Report on How Errors in Criminal Background Checks Hurt Workers

This month, the National Consumer Law Center issued a report on problems with companies that offer criminal background checks to employers. Over 90% of employers now run such checks on some employees and 73% run checks on all potential employees. The Internet has facilitated the means by which hundreds of companies offer criminal background checks using data purchased from cities, counties and states. One company’s website brags it has 345 million criminal records available. About sixty-five million adults in the US have some sort of criminal record.

The number one problem is that the data often has incorrect information leading to applicants unfairly being denied jobs. The report gives the example of a Samuel M. Jackson who was denied employment after a prospective employer ran an InfoTrack background check. InfoTrack reported a rape conviction from 1987—when Mr. Jackson was four years old. The rape conviction actually belonged to fifty-eight-year-old male named Samuel L. Jackson from Virginia, who was convicted of rape in November 18, 1987.

The Fair Credit Reporting Act (FCRA) requires background checking agencies to maintain procedures to ensure the accuracy of information they report about consumer. Unfortunately, the FCRA is not being very well enforced as against background screening companies. The companies continue to routinely make mistakes with grave consequences for job seekers.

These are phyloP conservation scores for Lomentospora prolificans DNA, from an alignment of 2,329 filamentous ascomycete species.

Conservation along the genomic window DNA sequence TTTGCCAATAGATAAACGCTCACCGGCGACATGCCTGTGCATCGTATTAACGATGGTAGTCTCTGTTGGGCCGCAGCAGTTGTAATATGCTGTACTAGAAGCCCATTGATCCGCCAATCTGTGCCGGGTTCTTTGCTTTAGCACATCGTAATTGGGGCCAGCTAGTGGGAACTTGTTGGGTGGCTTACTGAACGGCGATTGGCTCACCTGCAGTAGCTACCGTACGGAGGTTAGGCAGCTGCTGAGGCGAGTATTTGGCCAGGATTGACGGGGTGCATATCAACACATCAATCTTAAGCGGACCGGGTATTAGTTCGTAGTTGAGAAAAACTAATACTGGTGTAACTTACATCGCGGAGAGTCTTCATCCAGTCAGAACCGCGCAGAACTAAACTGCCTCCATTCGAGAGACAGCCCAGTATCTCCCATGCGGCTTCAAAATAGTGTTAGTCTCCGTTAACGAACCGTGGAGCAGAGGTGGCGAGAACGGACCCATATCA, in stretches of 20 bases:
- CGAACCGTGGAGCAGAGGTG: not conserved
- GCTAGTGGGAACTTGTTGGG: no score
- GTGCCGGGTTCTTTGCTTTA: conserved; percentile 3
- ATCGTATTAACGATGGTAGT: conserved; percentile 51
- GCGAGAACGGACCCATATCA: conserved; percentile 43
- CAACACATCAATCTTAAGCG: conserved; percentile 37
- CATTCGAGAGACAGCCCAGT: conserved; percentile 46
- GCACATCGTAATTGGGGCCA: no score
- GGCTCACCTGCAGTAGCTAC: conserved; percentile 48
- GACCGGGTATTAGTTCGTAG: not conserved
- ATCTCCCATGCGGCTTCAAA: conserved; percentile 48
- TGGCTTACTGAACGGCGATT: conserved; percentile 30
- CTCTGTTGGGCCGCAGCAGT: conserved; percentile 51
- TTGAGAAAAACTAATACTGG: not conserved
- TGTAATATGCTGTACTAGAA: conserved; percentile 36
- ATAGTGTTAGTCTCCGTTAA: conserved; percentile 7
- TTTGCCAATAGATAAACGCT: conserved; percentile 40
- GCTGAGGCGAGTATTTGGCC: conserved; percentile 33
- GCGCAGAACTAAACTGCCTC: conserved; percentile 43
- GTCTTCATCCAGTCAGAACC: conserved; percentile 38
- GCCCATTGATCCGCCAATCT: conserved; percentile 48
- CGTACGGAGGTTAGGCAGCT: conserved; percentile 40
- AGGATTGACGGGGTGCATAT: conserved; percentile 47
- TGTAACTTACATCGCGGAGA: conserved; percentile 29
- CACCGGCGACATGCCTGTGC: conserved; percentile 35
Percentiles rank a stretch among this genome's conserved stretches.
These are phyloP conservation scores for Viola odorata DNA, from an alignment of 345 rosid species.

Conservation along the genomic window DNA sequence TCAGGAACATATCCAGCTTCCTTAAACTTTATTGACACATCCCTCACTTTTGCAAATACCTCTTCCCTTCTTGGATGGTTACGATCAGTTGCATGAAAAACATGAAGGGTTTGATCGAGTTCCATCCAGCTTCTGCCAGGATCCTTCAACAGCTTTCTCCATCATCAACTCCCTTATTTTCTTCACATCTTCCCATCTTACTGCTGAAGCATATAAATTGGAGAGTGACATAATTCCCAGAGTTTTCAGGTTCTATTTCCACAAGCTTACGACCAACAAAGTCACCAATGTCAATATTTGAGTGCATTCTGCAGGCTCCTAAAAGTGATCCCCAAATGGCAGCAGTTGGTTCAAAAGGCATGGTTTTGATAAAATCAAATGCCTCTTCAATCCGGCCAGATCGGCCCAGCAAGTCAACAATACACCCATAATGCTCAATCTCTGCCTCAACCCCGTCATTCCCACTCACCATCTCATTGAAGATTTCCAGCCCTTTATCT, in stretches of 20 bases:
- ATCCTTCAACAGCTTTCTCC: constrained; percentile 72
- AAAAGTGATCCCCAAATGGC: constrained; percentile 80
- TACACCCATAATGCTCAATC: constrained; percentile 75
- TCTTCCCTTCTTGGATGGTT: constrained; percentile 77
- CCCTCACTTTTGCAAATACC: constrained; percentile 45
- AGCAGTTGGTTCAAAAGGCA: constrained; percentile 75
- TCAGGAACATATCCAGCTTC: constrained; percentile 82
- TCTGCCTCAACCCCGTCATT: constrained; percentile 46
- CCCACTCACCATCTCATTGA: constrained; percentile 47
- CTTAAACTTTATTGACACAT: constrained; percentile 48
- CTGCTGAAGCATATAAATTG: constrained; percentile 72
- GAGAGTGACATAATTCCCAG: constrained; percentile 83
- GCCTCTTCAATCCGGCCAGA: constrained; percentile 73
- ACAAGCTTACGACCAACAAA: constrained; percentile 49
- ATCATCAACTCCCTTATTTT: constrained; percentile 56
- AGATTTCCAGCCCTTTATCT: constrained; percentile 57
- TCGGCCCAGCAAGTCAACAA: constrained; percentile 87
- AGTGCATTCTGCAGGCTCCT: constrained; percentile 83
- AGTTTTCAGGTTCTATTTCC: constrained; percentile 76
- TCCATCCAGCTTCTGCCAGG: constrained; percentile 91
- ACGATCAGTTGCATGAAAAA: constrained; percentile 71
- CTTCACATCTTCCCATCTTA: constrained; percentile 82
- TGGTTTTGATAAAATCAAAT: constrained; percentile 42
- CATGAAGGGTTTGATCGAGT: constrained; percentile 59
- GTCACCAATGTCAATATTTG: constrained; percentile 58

Here are some of the errors the background companies make:

  • • Mismatch the applicant with another person;
  • • Report sealed or expunged information;
  • • Omit information how the case was resolved;
  • • Include misleading information; and
  • • Exaggerate the seriousness of the offenses reported.

One reason for so many errors is that the companies buy the data in bulk form and then fail to verify or update the information. Another is they use unsophisticated matching criteria. Yet another is they fail to use all available information to prevent a false positive match.

Persons who were denied employment because of errors in background checks have remedies under California and federal laws. California has one of the better laws to protect consumers. The laws provide for damages and attorney’s fees.


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